Josephson junctions, fabricated by isolating two superconductors with a thin insulating barrier, are the core circuit element for superconducting solid state quantum coherent devices. The non-linear inductance from this structure can be used in a variety of ways, notably in transmons where the junction is shunted with a large capacitance to form an anharmonic oscillator with individually addressable energy levels [1].

Precise control over junction properties is crucial for state-of-the-art devices such as: quantum processors utilizing the cross-resonance gate [2], single microwave photon detectors based on ensembles of identical qubits [3], and traveling wave amplifiers where variations in nominally identical junctions lead to unwanted impedance variations [4]. Therefore, we focus on improving the reproducibility of shadow-evaporated sub-micron Al/AlOx/Al Josephson junctions common to nearly all current qubits [5].

The critical current, Ic, of a Josephson junction, inversely proportional to its inductance, is tuned by either varying the critical current density, Jc, or the junction area. The former involves modifying the tunnel barrier thickness via the oxidation time or pressure when using a thermally grown barrier. After fabrication, junctions can be automatically probed to measure their room temperature resistance from which Ic can be inferred using the Ambegaokar-Baratoff formula [6].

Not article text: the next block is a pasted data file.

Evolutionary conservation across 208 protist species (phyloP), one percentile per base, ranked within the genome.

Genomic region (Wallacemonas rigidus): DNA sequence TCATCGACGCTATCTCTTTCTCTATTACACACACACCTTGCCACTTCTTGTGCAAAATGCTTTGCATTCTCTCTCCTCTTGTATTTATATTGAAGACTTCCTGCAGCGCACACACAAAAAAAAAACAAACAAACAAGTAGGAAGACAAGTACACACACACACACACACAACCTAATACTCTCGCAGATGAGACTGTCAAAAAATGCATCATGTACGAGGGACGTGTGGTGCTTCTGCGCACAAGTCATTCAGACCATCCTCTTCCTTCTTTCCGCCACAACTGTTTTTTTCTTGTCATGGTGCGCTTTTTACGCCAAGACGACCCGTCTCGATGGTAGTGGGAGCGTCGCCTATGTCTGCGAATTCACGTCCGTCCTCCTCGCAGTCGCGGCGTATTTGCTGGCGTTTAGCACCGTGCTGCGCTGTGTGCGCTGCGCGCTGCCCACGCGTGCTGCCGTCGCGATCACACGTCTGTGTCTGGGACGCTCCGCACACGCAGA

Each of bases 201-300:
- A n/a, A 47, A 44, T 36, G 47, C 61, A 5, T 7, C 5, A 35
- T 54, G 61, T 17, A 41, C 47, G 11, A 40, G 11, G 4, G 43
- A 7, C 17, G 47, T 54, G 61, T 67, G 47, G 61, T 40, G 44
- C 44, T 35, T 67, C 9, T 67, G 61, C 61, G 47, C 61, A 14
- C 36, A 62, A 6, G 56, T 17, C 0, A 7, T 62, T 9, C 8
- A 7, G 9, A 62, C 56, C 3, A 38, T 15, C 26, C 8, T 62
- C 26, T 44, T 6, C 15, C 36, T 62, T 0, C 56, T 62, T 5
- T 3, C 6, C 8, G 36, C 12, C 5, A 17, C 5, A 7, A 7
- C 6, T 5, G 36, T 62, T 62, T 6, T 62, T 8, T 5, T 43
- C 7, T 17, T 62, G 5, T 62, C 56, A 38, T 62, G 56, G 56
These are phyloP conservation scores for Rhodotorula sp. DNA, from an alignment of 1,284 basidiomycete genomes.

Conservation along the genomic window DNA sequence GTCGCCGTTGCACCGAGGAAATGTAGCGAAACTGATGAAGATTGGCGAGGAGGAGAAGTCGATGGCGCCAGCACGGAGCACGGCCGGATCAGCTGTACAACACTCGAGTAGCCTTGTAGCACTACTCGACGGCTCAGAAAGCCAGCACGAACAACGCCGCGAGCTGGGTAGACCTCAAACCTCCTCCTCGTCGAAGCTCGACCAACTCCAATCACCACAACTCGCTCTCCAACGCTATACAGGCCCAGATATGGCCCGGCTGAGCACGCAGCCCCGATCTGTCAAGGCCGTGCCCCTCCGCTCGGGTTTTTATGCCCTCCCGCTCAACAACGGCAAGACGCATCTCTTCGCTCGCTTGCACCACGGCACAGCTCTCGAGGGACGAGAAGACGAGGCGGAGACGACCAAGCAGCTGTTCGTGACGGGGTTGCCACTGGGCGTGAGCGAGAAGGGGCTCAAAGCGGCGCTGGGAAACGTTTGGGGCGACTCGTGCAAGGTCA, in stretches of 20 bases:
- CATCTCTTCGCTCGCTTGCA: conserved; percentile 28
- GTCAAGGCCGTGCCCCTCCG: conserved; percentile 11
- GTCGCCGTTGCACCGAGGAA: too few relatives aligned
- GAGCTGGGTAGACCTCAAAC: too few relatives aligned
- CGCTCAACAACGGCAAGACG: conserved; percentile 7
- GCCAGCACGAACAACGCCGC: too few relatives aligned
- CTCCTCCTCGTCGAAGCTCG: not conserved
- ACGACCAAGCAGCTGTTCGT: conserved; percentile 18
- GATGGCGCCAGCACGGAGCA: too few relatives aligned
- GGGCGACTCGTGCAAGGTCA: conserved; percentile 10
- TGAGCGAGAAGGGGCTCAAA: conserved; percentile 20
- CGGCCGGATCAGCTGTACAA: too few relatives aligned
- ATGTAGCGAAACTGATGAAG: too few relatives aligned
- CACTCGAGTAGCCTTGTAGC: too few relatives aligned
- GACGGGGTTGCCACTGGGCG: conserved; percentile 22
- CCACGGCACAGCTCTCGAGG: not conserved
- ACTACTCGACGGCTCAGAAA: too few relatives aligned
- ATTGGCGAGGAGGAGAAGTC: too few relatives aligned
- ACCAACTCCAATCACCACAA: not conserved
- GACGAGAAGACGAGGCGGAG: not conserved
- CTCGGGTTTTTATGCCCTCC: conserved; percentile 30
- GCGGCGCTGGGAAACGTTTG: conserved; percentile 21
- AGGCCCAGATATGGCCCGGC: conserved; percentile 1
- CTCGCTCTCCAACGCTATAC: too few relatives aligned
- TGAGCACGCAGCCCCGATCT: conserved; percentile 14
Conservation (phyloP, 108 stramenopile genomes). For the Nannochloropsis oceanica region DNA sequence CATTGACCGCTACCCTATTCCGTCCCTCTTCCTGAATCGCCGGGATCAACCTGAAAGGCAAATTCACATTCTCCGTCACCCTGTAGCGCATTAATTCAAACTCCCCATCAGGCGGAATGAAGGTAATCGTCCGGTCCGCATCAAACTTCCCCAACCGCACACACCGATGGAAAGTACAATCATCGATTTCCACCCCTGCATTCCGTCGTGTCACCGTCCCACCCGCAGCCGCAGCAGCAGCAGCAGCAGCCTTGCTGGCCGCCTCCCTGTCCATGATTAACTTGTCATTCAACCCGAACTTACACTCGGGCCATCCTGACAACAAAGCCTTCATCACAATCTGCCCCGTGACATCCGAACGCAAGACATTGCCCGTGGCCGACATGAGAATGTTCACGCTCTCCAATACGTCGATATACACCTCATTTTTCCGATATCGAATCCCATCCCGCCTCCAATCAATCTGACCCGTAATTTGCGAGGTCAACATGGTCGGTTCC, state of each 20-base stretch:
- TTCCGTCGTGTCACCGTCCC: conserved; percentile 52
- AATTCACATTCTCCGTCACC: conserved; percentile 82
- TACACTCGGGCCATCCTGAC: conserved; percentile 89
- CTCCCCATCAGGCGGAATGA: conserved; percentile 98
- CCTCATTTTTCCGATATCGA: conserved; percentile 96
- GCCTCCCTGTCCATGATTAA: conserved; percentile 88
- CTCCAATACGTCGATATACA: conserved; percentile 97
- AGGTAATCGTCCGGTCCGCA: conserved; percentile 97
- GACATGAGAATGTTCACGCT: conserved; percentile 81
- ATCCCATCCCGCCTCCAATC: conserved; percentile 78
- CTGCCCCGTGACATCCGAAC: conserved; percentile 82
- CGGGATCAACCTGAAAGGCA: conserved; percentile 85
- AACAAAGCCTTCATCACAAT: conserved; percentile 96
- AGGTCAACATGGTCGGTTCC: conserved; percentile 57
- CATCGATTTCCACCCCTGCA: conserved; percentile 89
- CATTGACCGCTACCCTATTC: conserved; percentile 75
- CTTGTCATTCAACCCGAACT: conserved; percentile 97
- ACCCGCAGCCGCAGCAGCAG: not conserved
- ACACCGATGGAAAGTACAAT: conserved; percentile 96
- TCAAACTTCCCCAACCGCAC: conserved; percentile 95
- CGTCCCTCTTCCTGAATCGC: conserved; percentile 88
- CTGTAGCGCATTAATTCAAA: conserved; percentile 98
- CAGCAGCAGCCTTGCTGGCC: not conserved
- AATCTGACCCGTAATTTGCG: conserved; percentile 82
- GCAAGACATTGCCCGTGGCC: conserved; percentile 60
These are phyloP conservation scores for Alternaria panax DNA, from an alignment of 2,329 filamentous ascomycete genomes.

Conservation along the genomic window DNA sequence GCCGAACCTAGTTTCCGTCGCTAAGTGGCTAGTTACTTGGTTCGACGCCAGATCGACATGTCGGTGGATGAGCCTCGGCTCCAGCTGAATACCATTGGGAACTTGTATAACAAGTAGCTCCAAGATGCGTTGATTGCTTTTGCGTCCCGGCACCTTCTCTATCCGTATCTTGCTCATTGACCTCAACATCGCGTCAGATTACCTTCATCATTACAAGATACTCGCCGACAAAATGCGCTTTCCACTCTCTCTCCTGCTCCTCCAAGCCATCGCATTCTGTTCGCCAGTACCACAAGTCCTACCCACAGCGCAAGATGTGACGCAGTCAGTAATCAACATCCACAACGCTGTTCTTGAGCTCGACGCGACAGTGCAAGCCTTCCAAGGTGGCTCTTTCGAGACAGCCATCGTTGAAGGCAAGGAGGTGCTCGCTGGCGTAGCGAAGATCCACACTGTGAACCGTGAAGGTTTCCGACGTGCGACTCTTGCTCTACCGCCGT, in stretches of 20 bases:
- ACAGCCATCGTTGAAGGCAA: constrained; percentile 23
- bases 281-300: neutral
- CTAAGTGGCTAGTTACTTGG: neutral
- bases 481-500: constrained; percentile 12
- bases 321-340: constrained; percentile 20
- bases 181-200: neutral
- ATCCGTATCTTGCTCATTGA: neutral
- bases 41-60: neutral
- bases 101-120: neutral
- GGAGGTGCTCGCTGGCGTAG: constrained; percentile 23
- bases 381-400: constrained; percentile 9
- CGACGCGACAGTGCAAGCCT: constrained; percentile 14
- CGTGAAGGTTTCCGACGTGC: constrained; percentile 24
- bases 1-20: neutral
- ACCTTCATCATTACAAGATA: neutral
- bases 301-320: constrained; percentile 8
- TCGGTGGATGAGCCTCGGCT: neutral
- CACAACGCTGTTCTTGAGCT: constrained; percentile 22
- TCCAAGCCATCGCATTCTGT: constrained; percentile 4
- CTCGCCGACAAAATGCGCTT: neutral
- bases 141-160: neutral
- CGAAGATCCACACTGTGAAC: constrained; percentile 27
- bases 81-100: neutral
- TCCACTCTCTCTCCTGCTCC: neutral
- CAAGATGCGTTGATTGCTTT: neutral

Our wafer-scale fabrication process produces 64, 1×1 cm dies from a 150 mm wafer with junctions located within the central ~ 50 sq. cm of the die array. Thus high uniformity is desired over this length scale. Furthermore, in order to reduce susceptibility to flux noise in tunable circuits, we also fabricate asymmetric SQUIDs [1, 7], where it is important to push the limits of how small a junction can be made without sacrificing yield.

[1] Charge-insensitive qubit design derived from the Cooper pair box

[2] Operation and intrinsic error budget of a two-qubit cross-resonance gate

[3] Itinerant Microwave Photon Detector

[4] A near–quantum-limited Josephson traveling-wave parametric amplifier

[5] A quantum engineer’s guide to superconducting qubits

[6] Tunneling Between Superconductors

[7] Tunable Superconducting Qubits with Flux-Independent Coherence